Haunted Paintings Make Some People Ill

by Rob (@Dimentoid) // 2019-03-01T11:40:41-05:00

Gloucestershire Live shares shocking footage of a paranormal show-and-tell gone wrong, when one woman fell ill after the reveal of a haunted painting.

The painting is titled “Sinister,” recovered from a place called Revesby Abbey, and presented by the Haunted Objects Museum. At about 4:30 in the video, a woman complains that the painting has caused her to experience a terrible headache, and then (off camera) passes out.

According to GLive, she later underwent “spiritual cleansing with tuning forks” with the help of a nearby medium.

If you know me, you know I’m usually not that much of a skeptic. Takes the fun out of things. That said, in situations like this (and, really, with all types of ghost hunting and paranormal investigation), I can only wonder if such a reaction would be had if you showed someone a “haunted” painting but failed to mention it was haunted.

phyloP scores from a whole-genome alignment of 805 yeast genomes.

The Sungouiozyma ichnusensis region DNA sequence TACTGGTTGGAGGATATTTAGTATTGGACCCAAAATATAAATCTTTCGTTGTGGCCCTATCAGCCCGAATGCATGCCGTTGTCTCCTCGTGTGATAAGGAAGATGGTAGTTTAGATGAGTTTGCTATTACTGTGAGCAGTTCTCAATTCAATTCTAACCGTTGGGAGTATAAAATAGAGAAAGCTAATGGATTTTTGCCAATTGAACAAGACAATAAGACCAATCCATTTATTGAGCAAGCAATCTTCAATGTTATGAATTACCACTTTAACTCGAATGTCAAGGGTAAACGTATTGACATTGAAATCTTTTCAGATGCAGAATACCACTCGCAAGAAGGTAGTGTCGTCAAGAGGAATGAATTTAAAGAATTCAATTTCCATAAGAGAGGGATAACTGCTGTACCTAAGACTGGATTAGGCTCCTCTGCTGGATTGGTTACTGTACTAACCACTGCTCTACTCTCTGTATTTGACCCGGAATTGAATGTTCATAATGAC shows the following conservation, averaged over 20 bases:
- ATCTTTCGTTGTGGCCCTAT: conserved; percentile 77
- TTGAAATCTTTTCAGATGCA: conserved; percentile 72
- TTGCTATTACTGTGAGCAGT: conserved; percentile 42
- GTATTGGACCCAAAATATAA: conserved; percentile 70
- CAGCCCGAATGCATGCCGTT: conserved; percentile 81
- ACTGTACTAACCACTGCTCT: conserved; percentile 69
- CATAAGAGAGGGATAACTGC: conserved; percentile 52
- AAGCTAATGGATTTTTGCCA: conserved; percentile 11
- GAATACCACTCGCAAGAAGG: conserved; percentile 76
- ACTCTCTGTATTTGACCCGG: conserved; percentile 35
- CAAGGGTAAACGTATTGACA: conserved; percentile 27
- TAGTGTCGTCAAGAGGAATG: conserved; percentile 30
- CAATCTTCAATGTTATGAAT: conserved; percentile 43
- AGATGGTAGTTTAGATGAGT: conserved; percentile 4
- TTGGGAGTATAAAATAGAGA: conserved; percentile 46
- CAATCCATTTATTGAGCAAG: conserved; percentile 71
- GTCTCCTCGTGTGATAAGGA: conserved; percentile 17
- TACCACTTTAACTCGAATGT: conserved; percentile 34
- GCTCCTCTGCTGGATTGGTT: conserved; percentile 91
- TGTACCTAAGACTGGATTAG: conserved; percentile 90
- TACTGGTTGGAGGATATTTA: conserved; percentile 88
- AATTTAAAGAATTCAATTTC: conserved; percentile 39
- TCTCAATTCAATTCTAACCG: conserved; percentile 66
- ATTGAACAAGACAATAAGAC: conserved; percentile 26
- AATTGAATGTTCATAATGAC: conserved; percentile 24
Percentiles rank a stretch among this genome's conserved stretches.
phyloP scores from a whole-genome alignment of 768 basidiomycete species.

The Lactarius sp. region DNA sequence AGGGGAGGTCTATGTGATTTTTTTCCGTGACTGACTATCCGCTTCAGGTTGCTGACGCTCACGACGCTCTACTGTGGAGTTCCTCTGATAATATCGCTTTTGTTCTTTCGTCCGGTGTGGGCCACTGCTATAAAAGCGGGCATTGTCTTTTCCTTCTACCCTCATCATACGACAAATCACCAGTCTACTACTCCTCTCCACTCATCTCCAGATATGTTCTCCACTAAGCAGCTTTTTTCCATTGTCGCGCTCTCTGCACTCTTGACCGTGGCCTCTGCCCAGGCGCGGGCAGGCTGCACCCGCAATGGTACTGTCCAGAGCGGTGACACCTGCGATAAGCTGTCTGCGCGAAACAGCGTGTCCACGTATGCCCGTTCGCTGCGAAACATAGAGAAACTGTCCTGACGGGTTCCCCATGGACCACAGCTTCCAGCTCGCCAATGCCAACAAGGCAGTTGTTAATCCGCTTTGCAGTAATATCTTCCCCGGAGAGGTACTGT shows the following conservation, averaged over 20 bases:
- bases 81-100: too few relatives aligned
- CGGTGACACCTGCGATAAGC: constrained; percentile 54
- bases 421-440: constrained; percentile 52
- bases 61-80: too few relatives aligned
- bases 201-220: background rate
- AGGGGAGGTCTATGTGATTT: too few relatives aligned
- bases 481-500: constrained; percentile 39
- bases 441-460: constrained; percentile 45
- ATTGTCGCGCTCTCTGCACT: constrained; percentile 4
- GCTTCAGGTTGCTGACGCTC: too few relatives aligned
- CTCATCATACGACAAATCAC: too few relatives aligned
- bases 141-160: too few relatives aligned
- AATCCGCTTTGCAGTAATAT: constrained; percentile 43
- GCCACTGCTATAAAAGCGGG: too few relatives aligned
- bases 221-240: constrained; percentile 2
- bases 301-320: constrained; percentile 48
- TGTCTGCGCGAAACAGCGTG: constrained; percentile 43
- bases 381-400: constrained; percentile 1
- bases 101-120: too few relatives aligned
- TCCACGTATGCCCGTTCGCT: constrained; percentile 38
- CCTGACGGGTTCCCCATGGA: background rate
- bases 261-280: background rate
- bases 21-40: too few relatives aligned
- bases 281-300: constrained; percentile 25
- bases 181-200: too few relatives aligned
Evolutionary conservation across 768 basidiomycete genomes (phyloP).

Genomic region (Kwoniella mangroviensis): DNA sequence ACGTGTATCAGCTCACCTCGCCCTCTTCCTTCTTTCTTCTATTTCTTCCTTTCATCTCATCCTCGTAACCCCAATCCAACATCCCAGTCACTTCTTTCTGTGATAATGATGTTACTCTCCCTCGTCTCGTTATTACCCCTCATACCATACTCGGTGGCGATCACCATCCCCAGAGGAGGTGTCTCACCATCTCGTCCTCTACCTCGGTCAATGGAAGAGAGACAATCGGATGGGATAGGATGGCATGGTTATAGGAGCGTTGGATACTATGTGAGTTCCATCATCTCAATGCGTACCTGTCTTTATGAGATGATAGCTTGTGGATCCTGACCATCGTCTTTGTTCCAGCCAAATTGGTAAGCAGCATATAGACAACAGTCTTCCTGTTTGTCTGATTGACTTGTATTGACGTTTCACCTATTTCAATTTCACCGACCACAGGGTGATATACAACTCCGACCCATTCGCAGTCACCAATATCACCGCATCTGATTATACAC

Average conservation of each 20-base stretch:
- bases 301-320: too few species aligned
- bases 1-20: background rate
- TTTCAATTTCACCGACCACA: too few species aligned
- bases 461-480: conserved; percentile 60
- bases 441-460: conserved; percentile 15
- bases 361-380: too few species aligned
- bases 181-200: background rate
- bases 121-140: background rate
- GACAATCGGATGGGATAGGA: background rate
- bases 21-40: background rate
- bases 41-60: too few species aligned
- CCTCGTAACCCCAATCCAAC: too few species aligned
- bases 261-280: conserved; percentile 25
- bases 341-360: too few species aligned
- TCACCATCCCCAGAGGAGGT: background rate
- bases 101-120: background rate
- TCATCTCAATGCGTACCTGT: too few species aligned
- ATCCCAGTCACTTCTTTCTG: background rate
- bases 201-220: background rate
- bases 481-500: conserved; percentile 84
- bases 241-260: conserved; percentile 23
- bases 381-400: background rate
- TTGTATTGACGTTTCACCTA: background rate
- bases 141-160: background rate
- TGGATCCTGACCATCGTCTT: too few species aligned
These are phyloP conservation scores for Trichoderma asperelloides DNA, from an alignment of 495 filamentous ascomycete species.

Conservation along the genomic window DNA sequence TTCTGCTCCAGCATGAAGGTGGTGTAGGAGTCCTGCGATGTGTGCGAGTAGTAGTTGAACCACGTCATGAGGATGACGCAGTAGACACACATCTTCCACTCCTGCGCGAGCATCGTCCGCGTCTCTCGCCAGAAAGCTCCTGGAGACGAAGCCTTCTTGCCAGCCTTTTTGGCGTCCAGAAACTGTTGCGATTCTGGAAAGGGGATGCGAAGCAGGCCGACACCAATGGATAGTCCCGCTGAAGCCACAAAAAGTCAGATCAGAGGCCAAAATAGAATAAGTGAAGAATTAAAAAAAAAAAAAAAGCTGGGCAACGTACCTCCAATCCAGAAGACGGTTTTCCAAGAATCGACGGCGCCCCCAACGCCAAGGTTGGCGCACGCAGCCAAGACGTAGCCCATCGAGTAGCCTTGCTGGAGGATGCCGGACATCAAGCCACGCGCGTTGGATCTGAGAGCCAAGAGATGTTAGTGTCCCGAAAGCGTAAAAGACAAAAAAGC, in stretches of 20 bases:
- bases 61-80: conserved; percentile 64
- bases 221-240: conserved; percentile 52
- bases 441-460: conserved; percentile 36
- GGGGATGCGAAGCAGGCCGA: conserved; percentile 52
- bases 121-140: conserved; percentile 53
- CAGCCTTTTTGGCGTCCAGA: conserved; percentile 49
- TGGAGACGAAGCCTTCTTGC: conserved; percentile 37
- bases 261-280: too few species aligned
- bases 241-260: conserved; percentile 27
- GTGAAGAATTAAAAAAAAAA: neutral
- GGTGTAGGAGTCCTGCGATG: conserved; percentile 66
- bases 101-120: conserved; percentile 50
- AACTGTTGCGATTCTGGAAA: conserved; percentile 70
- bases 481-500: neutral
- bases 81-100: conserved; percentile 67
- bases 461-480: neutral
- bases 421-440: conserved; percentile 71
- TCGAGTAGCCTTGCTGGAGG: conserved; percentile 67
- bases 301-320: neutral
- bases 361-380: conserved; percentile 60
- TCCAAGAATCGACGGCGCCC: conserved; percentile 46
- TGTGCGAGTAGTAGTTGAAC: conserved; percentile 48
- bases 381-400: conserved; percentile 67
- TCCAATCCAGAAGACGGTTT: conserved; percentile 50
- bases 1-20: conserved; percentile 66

I’m not sure any such experiments have ever been performed. I’m not sure if any paranormal investigators have ever investigated a house that decidedly wasn’t haunted, just as a control. Or shown someone a terribly cursed object without mentioning it was cursed, just to see the possible effects. Without that baseline, you’ll never be able to say, “Yes, this is haunted.” Haunted compared to what?

Is an object only haunted if you know it’s a haunted object? Does a curse only work if you know you’ve been cursed? How much of a role does priming play in personal paranormal experiences?